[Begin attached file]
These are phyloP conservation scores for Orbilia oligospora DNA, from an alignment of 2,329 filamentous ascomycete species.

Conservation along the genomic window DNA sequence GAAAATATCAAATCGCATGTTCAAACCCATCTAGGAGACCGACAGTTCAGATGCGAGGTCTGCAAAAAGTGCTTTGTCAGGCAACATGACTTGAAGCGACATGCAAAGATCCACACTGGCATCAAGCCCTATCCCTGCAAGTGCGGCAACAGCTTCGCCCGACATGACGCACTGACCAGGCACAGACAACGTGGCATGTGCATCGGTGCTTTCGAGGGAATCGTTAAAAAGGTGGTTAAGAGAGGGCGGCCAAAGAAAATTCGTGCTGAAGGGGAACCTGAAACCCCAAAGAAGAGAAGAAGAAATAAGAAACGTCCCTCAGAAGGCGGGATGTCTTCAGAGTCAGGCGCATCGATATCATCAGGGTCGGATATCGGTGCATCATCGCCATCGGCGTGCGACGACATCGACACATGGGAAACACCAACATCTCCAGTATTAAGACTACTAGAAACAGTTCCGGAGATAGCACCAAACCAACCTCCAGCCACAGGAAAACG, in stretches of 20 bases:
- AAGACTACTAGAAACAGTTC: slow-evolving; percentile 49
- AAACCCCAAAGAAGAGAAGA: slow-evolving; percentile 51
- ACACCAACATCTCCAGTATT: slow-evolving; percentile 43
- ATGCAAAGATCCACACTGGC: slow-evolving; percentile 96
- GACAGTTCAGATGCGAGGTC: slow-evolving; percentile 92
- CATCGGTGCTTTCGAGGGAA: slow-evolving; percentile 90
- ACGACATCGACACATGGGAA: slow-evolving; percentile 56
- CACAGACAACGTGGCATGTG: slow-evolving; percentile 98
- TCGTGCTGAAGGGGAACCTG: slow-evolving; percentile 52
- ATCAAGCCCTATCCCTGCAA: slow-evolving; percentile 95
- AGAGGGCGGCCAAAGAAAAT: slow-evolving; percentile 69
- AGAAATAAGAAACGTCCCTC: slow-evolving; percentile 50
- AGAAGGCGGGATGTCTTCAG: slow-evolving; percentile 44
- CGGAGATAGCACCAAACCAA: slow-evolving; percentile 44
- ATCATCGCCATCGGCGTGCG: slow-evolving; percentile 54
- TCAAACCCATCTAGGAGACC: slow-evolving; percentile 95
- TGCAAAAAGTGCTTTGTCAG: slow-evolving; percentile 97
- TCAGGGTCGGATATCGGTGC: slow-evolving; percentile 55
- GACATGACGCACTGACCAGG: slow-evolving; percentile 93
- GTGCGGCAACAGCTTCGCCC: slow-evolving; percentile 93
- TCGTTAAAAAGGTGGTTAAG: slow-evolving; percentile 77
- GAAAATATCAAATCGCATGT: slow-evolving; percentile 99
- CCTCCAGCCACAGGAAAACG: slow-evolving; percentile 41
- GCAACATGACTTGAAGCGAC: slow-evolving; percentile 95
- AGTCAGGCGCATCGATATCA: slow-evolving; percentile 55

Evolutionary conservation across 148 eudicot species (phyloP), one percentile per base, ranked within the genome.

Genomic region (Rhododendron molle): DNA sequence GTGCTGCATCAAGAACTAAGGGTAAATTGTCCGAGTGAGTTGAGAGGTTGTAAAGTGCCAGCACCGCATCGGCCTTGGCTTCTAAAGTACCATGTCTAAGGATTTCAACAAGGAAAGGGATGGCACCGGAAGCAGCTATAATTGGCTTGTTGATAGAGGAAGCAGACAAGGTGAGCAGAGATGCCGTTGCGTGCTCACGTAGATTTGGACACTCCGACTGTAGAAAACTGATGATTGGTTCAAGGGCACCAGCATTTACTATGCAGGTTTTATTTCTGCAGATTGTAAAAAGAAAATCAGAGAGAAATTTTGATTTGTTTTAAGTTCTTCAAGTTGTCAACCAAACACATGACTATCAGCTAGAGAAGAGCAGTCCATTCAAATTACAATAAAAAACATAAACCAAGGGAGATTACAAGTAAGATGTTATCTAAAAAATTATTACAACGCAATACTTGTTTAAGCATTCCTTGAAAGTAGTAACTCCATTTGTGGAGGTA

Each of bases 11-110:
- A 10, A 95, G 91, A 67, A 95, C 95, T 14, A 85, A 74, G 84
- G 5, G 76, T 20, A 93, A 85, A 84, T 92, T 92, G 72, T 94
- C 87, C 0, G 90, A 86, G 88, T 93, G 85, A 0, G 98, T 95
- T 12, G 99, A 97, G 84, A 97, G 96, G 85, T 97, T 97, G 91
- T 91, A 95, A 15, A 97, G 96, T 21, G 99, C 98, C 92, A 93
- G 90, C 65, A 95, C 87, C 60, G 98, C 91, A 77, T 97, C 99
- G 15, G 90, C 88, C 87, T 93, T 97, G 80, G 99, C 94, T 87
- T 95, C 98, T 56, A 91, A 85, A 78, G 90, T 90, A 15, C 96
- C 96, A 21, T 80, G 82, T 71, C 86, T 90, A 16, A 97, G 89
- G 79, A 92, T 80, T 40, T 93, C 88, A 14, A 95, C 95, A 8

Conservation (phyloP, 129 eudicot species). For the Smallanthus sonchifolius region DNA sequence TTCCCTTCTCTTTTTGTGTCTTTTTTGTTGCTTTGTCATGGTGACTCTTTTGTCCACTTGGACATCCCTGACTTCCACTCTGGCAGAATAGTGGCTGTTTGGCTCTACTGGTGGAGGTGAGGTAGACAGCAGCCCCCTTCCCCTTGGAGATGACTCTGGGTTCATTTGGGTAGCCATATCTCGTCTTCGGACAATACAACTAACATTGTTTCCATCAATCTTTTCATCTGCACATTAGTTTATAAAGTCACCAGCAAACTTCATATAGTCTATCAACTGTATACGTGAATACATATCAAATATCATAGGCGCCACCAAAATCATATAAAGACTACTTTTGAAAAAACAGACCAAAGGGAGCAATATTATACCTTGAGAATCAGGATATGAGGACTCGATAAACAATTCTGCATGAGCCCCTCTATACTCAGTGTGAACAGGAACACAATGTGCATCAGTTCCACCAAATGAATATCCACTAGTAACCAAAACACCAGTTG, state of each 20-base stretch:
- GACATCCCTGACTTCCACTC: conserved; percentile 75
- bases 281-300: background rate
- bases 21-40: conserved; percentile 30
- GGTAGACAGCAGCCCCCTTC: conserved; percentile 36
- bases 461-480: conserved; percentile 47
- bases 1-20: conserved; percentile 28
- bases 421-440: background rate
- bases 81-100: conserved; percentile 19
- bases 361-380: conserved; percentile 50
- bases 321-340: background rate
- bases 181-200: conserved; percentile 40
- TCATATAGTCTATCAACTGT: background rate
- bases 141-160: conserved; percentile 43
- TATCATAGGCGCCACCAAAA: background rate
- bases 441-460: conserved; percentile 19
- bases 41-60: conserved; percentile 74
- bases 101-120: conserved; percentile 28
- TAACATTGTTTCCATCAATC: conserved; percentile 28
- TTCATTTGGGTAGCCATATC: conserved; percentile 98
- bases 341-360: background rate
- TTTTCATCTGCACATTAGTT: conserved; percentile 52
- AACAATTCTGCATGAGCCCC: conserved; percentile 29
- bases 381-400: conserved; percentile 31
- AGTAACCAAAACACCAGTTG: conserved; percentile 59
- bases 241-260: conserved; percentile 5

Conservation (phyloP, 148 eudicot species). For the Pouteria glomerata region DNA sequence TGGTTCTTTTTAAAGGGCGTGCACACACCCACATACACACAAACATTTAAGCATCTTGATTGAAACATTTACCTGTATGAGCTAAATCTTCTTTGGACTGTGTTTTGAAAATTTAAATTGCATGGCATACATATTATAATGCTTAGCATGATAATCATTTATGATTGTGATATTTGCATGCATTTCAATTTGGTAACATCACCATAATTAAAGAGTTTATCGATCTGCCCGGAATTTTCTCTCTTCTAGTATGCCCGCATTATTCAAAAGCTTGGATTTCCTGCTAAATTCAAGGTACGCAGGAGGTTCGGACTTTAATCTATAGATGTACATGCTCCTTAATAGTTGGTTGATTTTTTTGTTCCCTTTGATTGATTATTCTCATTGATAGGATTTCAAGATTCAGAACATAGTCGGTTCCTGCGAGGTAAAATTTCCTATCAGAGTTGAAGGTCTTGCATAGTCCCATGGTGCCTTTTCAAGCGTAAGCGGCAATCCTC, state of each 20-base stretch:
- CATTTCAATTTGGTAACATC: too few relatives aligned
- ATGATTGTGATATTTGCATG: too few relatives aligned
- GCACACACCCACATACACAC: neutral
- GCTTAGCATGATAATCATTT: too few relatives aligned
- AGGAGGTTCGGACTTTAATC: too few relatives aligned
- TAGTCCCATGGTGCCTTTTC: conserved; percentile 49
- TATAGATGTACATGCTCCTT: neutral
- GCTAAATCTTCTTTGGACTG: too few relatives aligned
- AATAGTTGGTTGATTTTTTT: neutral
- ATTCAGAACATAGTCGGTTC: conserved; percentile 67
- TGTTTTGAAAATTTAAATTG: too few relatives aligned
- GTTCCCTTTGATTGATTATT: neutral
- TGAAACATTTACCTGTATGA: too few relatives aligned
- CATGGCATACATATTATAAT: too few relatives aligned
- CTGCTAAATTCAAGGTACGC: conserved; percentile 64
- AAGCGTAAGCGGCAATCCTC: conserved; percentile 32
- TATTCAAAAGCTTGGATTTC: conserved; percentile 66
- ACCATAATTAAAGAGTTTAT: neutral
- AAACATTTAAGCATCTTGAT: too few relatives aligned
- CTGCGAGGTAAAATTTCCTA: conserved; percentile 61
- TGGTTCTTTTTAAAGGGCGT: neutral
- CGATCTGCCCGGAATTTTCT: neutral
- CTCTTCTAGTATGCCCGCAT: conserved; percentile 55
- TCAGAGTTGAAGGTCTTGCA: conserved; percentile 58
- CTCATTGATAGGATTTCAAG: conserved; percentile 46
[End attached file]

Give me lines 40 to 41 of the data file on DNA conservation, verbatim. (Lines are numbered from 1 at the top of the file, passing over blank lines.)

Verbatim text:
- G 79, A 92, T 80, T 40, T 93, C 88, A 14, A 95, C 95, A 8

Conservation (phyloP, 129 eudicot species). For the Smallanthus sonchifolius region DNA sequence TTCCCTTCTCTTTTTGTGTCTTTTTTGTTGCTTTGTCATGGTGACTCTTTTGTCCACTTGGACATCCCTGACTTCCACTCTGGCAGAATAGTGGCTGTTTGGCTCTACTGGTGGAGGTGAGGTAGACAGCAGCCCCCTTCCCCTTGGAGATGACTCTGGGTTCATTTGGGTAGCCATATCTCGTCTTCGGACAATACAACTAACATTGTTTCCATCAATCTTTTCATCTGCACATTAGTTTATAAAGTCACCAGCAAACTTCATATAGTCTATCAACTGTATACGTGAATACATATCAAATATCATAGGCGCCACCAAAATCATATAAAGACTACTTTTGAAAAAACAGACCAAAGGGAGCAATATTATACCTTGAGAATCAGGATATGAGGACTCGATAAACAATTCTGCATGAGCCCCTCTATACTCAGTGTGAACAGGAACACAATGTGCATCAGTTCCACCAAATGAATATCCACTAGTAACCAAAACACCAGTTG, state of each 20-base stretch: